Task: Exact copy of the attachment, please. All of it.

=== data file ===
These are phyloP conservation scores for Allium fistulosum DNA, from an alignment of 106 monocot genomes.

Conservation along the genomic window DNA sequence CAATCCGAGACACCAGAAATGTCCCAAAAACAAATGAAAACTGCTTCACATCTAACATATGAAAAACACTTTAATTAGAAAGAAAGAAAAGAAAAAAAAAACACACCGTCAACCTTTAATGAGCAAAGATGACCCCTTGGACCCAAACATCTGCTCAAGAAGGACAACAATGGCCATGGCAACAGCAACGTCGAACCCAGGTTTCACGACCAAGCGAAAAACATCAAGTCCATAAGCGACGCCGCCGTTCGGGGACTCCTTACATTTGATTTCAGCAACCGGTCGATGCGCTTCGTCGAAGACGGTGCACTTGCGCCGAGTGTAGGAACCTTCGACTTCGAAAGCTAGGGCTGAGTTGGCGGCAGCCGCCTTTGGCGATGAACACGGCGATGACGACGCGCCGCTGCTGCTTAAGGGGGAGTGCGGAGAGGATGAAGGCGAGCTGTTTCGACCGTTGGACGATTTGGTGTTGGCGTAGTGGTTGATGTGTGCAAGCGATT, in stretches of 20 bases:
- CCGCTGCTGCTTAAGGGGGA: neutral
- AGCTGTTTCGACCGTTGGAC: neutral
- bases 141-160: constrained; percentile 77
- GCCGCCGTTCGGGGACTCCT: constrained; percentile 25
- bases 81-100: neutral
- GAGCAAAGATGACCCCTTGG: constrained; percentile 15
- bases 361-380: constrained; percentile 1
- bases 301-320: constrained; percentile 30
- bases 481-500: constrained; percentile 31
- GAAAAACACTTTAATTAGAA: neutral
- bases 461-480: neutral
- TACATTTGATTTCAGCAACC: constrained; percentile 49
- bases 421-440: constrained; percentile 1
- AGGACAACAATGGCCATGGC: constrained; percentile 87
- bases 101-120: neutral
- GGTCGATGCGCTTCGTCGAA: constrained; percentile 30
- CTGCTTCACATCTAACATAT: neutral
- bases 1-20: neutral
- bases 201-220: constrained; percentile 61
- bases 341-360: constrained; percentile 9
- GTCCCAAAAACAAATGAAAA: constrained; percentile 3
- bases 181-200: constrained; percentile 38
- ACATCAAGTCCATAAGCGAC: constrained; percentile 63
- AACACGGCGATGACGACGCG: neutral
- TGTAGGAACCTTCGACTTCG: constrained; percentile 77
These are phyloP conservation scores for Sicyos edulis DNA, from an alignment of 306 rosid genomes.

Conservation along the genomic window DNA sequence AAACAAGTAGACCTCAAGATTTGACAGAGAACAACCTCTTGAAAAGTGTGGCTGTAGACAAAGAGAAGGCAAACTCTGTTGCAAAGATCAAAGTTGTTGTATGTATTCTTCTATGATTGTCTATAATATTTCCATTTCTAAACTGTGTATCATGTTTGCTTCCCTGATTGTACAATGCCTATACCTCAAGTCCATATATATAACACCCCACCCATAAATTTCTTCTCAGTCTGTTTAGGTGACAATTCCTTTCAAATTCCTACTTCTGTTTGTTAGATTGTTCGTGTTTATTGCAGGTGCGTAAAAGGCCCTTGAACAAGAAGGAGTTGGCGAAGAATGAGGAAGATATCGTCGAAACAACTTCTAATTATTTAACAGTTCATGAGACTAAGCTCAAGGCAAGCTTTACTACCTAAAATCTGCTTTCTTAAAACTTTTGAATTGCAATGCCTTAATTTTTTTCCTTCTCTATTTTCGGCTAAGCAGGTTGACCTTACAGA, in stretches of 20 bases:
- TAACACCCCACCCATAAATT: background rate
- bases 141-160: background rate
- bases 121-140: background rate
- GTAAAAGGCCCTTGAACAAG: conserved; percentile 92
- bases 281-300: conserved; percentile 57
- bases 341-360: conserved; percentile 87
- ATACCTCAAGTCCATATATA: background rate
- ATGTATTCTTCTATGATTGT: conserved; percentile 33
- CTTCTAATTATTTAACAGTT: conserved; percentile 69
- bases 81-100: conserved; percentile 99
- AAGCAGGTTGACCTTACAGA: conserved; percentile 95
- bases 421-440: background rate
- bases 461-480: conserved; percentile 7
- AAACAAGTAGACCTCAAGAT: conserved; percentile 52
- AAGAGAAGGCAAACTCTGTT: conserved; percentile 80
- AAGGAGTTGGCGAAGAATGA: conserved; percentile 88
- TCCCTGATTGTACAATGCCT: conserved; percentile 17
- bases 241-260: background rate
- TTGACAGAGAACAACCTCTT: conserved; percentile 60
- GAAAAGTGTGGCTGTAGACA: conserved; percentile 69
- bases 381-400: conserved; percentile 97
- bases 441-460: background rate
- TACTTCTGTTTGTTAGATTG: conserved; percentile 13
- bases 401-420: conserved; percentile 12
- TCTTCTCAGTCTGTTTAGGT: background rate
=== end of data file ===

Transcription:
These are phyloP conservation scores for Allium fistulosum DNA, from an alignment of 106 monocot genomes.

Conservation along the genomic window DNA sequence CAATCCGAGACACCAGAAATGTCCCAAAAACAAATGAAAACTGCTTCACATCTAACATATGAAAAACACTTTAATTAGAAAGAAAGAAAAGAAAAAAAAAACACACCGTCAACCTTTAATGAGCAAAGATGACCCCTTGGACCCAAACATCTGCTCAAGAAGGACAACAATGGCCATGGCAACAGCAACGTCGAACCCAGGTTTCACGACCAAGCGAAAAACATCAAGTCCATAAGCGACGCCGCCGTTCGGGGACTCCTTACATTTGATTTCAGCAACCGGTCGATGCGCTTCGTCGAAGACGGTGCACTTGCGCCGAGTGTAGGAACCTTCGACTTCGAAAGCTAGGGCTGAGTTGGCGGCAGCCGCCTTTGGCGATGAACACGGCGATGACGACGCGCCGCTGCTGCTTAAGGGGGAGTGCGGAGAGGATGAAGGCGAGCTGTTTCGACCGTTGGACGATTTGGTGTTGGCGTAGTGGTTGATGTGTGCAAGCGATT, in stretches of 20 bases:
- CCGCTGCTGCTTAAGGGGGA: neutral
- AGCTGTTTCGACCGTTGGAC: neutral
- bases 141-160: constrained; percentile 77
- GCCGCCGTTCGGGGACTCCT: constrained; percentile 25
- bases 81-100: neutral
- GAGCAAAGATGACCCCTTGG: constrained; percentile 15
- bases 361-380: constrained; percentile 1
- bases 301-320: constrained; percentile 30
- bases 481-500: constrained; percentile 31
- GAAAAACACTTTAATTAGAA: neutral
- bases 461-480: neutral
- TACATTTGATTTCAGCAACC: constrained; percentile 49
- bases 421-440: constrained; percentile 1
- AGGACAACAATGGCCATGGC: constrained; percentile 87
- bases 101-120: neutral
- GGTCGATGCGCTTCGTCGAA: constrained; percentile 30
- CTGCTTCACATCTAACATAT: neutral
- bases 1-20: neutral
- bases 201-220: constrained; percentile 61
- bases 341-360: constrained; percentile 9
- GTCCCAAAAACAAATGAAAA: constrained; percentile 3
- bases 181-200: constrained; percentile 38
- ACATCAAGTCCATAAGCGAC: constrained; percentile 63
- AACACGGCGATGACGACGCG: neutral
- TGTAGGAACCTTCGACTTCG: constrained; percentile 77
These are phyloP conservation scores for Sicyos edulis DNA, from an alignment of 306 rosid genomes.

Conservation along the genomic window DNA sequence AAACAAGTAGACCTCAAGATTTGACAGAGAACAACCTCTTGAAAAGTGTGGCTGTAGACAAAGAGAAGGCAAACTCTGTTGCAAAGATCAAAGTTGTTGTATGTATTCTTCTATGATTGTCTATAATATTTCCATTTCTAAACTGTGTATCATGTTTGCTTCCCTGATTGTACAATGCCTATACCTCAAGTCCATATATATAACACCCCACCCATAAATTTCTTCTCAGTCTGTTTAGGTGACAATTCCTTTCAAATTCCTACTTCTGTTTGTTAGATTGTTCGTGTTTATTGCAGGTGCGTAAAAGGCCCTTGAACAAGAAGGAGTTGGCGAAGAATGAGGAAGATATCGTCGAAACAACTTCTAATTATTTAACAGTTCATGAGACTAAGCTCAAGGCAAGCTTTACTACCTAAAATCTGCTTTCTTAAAACTTTTGAATTGCAATGCCTTAATTTTTTTCCTTCTCTATTTTCGGCTAAGCAGGTTGACCTTACAGA, in stretches of 20 bases:
- TAACACCCCACCCATAAATT: background rate
- bases 141-160: background rate
- bases 121-140: background rate
- GTAAAAGGCCCTTGAACAAG: conserved; percentile 92
- bases 281-300: conserved; percentile 57
- bases 341-360: conserved; percentile 87
- ATACCTCAAGTCCATATATA: background rate
- ATGTATTCTTCTATGATTGT: conserved; percentile 33
- CTTCTAATTATTTAACAGTT: conserved; percentile 69
- bases 81-100: conserved; percentile 99
- AAGCAGGTTGACCTTACAGA: conserved; percentile 95
- bases 421-440: background rate
- bases 461-480: conserved; percentile 7
- AAACAAGTAGACCTCAAGAT: conserved; percentile 52
- AAGAGAAGGCAAACTCTGTT: conserved; percentile 80
- AAGGAGTTGGCGAAGAATGA: conserved; percentile 88
- TCCCTGATTGTACAATGCCT: conserved; percentile 17
- bases 241-260: background rate
- TTGACAGAGAACAACCTCTT: conserved; percentile 60
- GAAAAGTGTGGCTGTAGACA: conserved; percentile 69
- bases 381-400: conserved; percentile 97
- bases 441-460: background rate
- TACTTCTGTTTGTTAGATTG: conserved; percentile 13
- bases 401-420: conserved; percentile 12
- TCTTCTCAGTCTGTTTAGGT: background rate